May: The Month of Fear
Fear grew in May as bad news out of Europe and China continued to dominate the markets. Greece remained the epicenter of European problems as Greek election results have made it difficult to form a new government. Bank runs in Greece and rumors of an exit from the eurozone have plastered headlines as people speculate the possibility and implications of such an event. On a lighter note, investors breathed a slight sigh of relief for the eurozone, which managed to eke out a very slight GDP growth in the first quarter of 2012 after contracting in the fourth quarter of 2011, avoiding the technical indication of a recession (back-to-back quarters of negative GDP growth).
As China’s growth rate continued to soften because of manufacturing and export demand weakness in tandem with Europe’s slowdown, China cut interest rates for the first time since 2008 with the hopes of spurring more growth. Barring a complete financial collapse, there should be minimal impact on the U.S. economy because the U.S. exports next to nothing to Europe (and even less to China), while Chinese exports to Europe represent a significant portion of China’s GDP.
Employment: Another Disappointing Month
Markets tanked as a result of a disappointing employment report, with only a meager 69,000 jobs added in May. Worse, the previous two months of unemployment data were revised downward by a total of 49,000 jobs. Despite these setbacks, Morningstar economists still expect monthly employment growth to average about 195,000 jobs per month, with better housing employment and continued 2% or so GDP growth to drive that employment. The unemployment rate rose slightly to 8.2%.
Manufacturing: U.S. Manufacturing Data Outpaces International But Still Remains Flat Year-Over-Year
Despite a tepid manufacturing sector outside of the U.S., domestic manufacturing data mostly came in above expectations in April. Almost every category showed strength, led by utilities, which rebounded nicely as weather returned to more normal-conditions. While autos have been a huge help in the past couple of months, April showed a broadening of the improvement in manufacturing across all categories. Investors should be aware that while the month-to-month numbers looked positive, the year-over-year growth rate remained flat, indicating just steady, forward progress as opposed to a boom-or-bust scenario.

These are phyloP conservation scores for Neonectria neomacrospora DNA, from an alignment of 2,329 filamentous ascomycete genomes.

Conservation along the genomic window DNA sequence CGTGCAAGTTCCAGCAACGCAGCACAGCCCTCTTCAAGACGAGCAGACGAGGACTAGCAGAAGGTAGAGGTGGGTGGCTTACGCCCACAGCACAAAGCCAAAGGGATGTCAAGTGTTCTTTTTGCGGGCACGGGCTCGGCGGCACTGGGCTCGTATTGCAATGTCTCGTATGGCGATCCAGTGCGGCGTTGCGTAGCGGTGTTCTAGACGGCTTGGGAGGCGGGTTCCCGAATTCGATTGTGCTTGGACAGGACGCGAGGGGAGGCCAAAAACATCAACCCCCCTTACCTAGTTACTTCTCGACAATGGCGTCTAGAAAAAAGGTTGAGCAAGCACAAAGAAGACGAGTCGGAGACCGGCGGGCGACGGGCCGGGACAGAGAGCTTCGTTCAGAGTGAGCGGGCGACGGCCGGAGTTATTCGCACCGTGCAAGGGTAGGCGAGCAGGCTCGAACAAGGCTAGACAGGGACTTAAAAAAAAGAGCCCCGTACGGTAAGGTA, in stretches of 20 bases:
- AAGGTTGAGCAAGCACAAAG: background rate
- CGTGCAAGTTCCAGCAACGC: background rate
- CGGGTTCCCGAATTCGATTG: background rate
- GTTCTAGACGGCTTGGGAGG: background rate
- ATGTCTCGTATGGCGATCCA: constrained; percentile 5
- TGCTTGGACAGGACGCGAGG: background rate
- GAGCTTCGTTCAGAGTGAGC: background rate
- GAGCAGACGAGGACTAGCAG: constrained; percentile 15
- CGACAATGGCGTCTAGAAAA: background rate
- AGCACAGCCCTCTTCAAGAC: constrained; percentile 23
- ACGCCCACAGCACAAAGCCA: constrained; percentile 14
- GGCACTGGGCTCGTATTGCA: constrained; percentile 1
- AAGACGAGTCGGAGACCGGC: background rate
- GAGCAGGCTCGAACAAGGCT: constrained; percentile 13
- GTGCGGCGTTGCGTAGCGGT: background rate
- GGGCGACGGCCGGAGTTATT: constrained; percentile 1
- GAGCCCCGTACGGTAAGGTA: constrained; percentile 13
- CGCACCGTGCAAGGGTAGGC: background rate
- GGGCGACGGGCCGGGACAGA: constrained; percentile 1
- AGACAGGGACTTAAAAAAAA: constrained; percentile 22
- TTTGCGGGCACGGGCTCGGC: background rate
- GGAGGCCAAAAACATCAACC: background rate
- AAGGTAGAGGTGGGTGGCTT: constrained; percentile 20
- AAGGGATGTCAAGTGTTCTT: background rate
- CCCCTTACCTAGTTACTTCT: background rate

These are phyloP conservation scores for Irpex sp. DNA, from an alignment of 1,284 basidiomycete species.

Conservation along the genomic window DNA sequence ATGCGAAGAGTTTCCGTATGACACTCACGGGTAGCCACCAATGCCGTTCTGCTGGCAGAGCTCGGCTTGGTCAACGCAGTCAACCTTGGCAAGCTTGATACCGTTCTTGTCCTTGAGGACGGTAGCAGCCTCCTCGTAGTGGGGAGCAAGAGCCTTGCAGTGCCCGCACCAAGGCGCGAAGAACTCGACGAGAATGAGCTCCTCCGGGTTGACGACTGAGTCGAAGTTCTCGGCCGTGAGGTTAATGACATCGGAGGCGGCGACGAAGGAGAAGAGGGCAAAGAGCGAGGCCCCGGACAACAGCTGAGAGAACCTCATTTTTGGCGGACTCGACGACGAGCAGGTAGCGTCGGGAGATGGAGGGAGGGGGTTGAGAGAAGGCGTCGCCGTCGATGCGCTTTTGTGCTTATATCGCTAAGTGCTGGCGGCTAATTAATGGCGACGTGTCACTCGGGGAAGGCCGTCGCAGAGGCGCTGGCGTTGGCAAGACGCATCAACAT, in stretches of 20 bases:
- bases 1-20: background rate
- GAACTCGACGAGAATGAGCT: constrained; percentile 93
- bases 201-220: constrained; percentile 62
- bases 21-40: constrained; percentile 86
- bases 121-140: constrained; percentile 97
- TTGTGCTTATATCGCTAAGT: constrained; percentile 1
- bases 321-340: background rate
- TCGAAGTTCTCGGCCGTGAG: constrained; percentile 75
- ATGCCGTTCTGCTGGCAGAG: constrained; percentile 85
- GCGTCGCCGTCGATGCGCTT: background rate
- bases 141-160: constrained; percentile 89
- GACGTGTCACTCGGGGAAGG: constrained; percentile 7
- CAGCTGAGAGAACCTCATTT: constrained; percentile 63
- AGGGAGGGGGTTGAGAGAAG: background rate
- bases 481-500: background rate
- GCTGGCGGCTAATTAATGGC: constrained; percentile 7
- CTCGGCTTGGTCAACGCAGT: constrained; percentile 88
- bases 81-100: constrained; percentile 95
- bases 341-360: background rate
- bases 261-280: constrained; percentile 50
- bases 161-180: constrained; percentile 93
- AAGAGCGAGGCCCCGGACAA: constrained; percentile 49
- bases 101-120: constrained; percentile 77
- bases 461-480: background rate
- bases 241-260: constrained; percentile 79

Housing: Prices Keep Moving in the Right Direction
Seasonally adjusted home prices increased 1.1% from the fourth quarter 2011 to the first quarter 2012, the largest increase since the third quarter 2009. Year-over-year, prices fell by 1.9%, which was much better than the 4.6% year-over-year decline in the first quarter of 2011. As home prices stabilize, this will likely help the difficult appraisal process that had prevented thousands of homes from closing. April’s pending home sales fell from March but was still up 14.4% year-over year, marking the 12th straight month of positive growth. Morningstar economists believe that the U.S. housing market has far more room for upside than downside at this point in the business cycle.
Consumer: Spending Increases Despite Poor Employment Data
Consumer spending continued to increase on both a month-to-month and year-over-year basis despite the apparent volatility in the employment market. Some of the reasons include greater availability of credit, falling gasoline prices, and a substantially lower inflation rate. However, in the face of weakening employment as businesses hit the pause button on hiring, there is little chance that consumption growth will accelerate.
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